I really didn't intend to write this post. When Waldo posted The Geek Closet, about the Star Trek franchise's reluctance to take on gay characters, I wrote one truly geek note about the two direct lesbian scenes/references [one in Deep Space Nine and one in The Next Generation], which he took--at least partly--as me evading his point.
So then I wrote another five paragraph response ... that the blogspot comment editor promptly ate.
I hate it when that happens. So I thought I would sort of semi-replicate it here, with a few addenda.
First note: I am not an incredible fan of Star Trek novels [although the ones by Peter David are generally readable], but I have polished off a few in airports or hotel lounges when there was nothing better available. From that random sampling I know that on at least a couple occasions LGBT characters have also made it into the franchise via print. But again that doesn't serve to answer Waldo's question about why no gay characters on Star Trek.
It has to do, I think, with the difference between actual science fiction and science fiction television.
Real SF--you know, in books--has been dealing critically with issues of human sexuality for a long time. I think back immediately to Ursula LeGuin's The Left Hand of Darkness, which won all the big SF awards, both Hugo and Nebula, in 1969-1970--making it a close contemporary of Star Trek. I bookend that with Michael Flynn's 1990 novel In the Country of the Blind in which one (actually, two, but the second half of the pair has a much smaller role) of the supporting characters just happens to be gay. He's gay like other characters in the book are left-handed, or eat pizza--just there as part of the entourage. It suggests to me an important sort of advance in a book where the central theme is not using SF to explore human sexuality, that there just happen to be gay characters walking around doing normal things. Real life context.
In between, I think of Spider Robinson, who redid a lot of old Robert Heinlein themes, sometimes with gay characters [Heinlein himself repeatedly dabbled with sexuality, but you always got the feeling his lesbian or bisexual women were just there to make male readers salivate]. I also think of David Drake, one of whose best pre-Hammer's Slammers SF military novels [The Forlorn Hope], which includes two gay couples (one male, one female) as main characters. You not only like them by the end [if you can handle all the gore], but the other characters either like them or hate them without the slightest inkling that their sexuality makes a difference to whether or not they are liked. [OK: truth in advertising: one lieutenant does fantasize about getting it on with two lesbians.]
In short, it does not surprise me when I pick up an SF to have main, characters, supporting characters, or just plain walk-ons turn out to be LGBT--kind of like real life. What surprises me is the rare occasion when I find an author who seems to think that he or she is the first to discover that you can write gays into a plot and then obsesses about it. I don't tend to reread them very much. Except maybe for some of Samuel R. Delaney's work; or John Varley's....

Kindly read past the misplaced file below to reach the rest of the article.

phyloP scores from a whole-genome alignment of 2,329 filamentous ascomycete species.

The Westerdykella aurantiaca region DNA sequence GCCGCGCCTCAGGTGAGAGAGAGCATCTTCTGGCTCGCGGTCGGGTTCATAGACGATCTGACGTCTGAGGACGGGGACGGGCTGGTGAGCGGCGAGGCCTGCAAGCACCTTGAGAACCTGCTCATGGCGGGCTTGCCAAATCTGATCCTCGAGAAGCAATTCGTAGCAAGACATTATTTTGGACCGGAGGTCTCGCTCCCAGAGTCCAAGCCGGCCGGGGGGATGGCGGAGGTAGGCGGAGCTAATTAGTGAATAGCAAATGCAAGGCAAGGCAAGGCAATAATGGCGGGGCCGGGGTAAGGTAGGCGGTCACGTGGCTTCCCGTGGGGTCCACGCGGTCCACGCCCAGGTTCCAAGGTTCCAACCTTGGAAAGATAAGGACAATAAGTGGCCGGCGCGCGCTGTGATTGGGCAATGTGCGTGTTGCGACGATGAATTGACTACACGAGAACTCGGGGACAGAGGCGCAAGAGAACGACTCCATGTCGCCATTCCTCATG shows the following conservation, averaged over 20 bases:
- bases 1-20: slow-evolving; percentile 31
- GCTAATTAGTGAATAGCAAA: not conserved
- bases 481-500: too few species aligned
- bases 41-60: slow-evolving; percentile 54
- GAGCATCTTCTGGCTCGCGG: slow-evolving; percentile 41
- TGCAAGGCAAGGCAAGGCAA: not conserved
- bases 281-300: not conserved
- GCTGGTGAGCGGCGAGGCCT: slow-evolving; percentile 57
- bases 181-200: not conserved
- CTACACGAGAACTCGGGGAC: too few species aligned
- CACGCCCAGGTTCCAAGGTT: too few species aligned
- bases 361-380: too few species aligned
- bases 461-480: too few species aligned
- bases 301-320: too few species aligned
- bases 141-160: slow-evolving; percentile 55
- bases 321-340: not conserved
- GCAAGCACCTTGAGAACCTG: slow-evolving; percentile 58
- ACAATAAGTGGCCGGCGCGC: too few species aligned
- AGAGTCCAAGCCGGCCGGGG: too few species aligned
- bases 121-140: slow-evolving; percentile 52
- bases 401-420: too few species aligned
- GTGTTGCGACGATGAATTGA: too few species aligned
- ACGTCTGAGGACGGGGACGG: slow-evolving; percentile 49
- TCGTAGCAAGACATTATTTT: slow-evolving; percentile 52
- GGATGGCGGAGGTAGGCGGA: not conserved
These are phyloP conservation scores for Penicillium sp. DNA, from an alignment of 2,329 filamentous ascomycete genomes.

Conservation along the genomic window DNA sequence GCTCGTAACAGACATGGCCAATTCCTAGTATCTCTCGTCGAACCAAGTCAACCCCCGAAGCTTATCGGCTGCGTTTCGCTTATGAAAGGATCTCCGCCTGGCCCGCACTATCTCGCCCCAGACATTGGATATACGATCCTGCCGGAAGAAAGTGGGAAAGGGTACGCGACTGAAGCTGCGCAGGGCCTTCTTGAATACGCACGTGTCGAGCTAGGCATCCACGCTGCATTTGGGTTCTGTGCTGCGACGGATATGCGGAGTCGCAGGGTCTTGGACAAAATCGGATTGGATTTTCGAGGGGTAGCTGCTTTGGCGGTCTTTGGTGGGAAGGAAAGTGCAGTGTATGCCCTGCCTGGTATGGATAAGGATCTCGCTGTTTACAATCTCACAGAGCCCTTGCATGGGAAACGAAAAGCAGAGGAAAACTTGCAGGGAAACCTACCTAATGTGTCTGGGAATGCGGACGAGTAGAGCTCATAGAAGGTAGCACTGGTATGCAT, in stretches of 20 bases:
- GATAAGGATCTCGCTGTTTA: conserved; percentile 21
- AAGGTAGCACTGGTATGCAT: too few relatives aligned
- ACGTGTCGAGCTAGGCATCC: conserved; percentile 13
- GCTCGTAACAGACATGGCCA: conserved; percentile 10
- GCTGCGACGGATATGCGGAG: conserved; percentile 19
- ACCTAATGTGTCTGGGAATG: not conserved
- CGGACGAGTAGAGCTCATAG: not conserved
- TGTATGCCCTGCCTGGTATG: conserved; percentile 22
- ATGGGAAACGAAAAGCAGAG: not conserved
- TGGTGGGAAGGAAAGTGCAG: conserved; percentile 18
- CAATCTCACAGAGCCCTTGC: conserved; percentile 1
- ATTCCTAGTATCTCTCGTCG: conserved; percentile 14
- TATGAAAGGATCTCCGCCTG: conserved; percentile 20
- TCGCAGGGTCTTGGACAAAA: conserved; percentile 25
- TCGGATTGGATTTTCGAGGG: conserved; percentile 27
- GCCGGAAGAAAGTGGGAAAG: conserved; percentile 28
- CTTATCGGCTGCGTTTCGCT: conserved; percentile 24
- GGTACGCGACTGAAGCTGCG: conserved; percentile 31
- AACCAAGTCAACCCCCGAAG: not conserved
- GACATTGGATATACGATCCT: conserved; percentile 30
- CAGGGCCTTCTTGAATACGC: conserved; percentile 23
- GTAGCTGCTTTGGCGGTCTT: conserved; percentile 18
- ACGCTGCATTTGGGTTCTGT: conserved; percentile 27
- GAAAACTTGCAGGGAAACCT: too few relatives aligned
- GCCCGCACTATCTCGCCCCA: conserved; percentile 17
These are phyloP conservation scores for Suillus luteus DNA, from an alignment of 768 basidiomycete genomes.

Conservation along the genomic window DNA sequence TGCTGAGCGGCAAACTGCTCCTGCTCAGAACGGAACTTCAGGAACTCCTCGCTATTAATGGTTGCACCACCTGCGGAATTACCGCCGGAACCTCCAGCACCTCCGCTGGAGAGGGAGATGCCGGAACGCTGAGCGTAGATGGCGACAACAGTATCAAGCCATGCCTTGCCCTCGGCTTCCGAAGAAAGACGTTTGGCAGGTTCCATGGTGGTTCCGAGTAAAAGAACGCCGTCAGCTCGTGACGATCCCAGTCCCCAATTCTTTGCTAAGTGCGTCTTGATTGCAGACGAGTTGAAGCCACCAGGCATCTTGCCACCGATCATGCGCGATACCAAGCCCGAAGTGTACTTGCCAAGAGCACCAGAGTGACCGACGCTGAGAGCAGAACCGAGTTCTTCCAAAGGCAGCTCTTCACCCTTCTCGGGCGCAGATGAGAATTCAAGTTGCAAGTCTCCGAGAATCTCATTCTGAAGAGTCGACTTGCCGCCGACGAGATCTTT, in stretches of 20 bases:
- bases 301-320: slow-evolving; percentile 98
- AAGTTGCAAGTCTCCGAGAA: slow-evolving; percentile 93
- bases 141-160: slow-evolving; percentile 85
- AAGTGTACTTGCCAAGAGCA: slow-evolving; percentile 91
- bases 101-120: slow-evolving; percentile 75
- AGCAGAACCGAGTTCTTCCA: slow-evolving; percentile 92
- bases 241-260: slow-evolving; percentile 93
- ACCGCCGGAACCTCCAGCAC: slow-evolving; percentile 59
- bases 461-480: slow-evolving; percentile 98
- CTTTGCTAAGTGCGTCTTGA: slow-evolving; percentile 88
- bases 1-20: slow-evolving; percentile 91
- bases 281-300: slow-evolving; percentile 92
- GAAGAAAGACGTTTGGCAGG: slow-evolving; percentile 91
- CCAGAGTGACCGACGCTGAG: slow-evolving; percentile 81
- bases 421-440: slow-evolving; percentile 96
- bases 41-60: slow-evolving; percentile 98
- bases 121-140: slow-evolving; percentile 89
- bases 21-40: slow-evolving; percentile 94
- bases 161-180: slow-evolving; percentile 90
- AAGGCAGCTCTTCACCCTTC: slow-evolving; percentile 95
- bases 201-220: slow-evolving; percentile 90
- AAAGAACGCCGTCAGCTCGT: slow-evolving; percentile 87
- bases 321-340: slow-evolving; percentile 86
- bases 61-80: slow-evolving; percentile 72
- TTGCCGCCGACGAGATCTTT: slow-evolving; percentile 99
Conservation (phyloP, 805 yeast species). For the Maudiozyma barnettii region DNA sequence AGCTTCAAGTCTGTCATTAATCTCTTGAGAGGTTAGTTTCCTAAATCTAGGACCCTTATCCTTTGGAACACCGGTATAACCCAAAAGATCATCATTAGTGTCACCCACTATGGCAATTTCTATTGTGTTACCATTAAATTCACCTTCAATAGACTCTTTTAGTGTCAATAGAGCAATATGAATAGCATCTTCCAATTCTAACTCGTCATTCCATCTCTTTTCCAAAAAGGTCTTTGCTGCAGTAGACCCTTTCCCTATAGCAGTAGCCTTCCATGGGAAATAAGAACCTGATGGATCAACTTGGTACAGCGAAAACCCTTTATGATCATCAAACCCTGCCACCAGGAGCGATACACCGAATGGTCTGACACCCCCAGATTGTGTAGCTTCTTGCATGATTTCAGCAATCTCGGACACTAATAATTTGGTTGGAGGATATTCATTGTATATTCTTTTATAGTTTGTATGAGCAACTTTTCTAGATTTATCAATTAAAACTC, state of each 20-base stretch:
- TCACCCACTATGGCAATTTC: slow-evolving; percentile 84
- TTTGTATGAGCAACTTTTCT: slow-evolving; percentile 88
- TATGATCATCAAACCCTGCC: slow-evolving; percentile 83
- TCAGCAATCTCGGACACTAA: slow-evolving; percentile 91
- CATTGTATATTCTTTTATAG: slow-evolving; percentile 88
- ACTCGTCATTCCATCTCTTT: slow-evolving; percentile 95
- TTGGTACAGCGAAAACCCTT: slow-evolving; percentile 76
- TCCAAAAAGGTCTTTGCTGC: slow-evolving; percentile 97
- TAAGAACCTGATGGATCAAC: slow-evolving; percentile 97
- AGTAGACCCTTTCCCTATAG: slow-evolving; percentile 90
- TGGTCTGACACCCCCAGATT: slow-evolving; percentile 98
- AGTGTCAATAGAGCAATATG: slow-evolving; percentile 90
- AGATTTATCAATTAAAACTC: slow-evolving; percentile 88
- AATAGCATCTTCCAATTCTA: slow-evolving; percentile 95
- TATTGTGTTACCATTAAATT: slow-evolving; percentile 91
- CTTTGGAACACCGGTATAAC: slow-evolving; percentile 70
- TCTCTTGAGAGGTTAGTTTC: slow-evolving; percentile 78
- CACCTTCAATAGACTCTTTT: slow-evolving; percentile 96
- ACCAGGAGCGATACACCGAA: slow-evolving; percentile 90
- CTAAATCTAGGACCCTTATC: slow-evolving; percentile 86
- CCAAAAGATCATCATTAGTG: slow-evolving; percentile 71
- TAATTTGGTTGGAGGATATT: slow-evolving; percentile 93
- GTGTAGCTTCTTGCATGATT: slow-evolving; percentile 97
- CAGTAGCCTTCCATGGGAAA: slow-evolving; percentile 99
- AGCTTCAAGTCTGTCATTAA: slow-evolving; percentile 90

I think that the reason SF TV (and major market SF movies) never caught up the real SF in books is that there aren't enough of us to make any movie a success. So the movie or TV series has to draw in the cartoon fans, the graphic novel and comic book fans, the computer nerds who always hoped the blonde with big tits would fall for them, and people who just like exploding aliens.
Which partly explains why Arnold Schwarzenegger movies make it, and brilliant offerings like Blade Runner become cult classics but don't make anywhere near hundreds of bazillions of dollars.
Note two: if SF movie-goers really knew what kind of stuff Philip K. Dick wrote [his stories provided the very loosely interpreted background for films like Blade Runner and Total Recall] they'd probably run screaming from the building. If you really want to experience literary brilliance in an SF mode, go find a copy of Flow My Tears, The Policeman Said, or Ubik.
Note three: It has always perplexed me, however, that for TV and movie SF the prospect of homosexuality was more daunting than the idea of having sex outside your species. Hell, the Star Trek franchise started with Captain Kirk getting it on with green alien women, and in The Next Generation characters routinely marry and/or get pregnant with partly alien babies. But queers? No, not gonna do queers.
Note four: It was also an unhappy experience to discover that one of my formerly favorite SF writers--Orson Scott Card--shares a pretty blatant case of homophobia with his Mormon brethren and cistern. This was particularly disturbing as Card writes some of the very best narratives including dysfunctional families that I have ever read, and I realized later that I had always been waiting for him to deal with an LGBT character in such a situation. Not gonna happen.
Note five [have you noticed yet that these notes are taking over?]: I had the good fortune to meet mega-hit military SF author David Weber a few years back. While we were discussing his massively best-selling Honor Harrington series, he said in an offhand way about one of the supporting characters, "Oh yeah, he's gay, and I'll get around to mentioning it in one of the novels. But nobody in my universe obsesses about it, and it wasn't germane to any of the scenes he's already appeared in."
Point being [and if I reach really diligently I am sure I'll be able to lay hands on one]: SF TV and movies, as a mass market entertainment vehicle are often racy, but rarely radical. I have to say that I was not surprised at all that Brokeback Mountain appeared in the Western genre long before any producer even considered Brokeback Starship Troopers.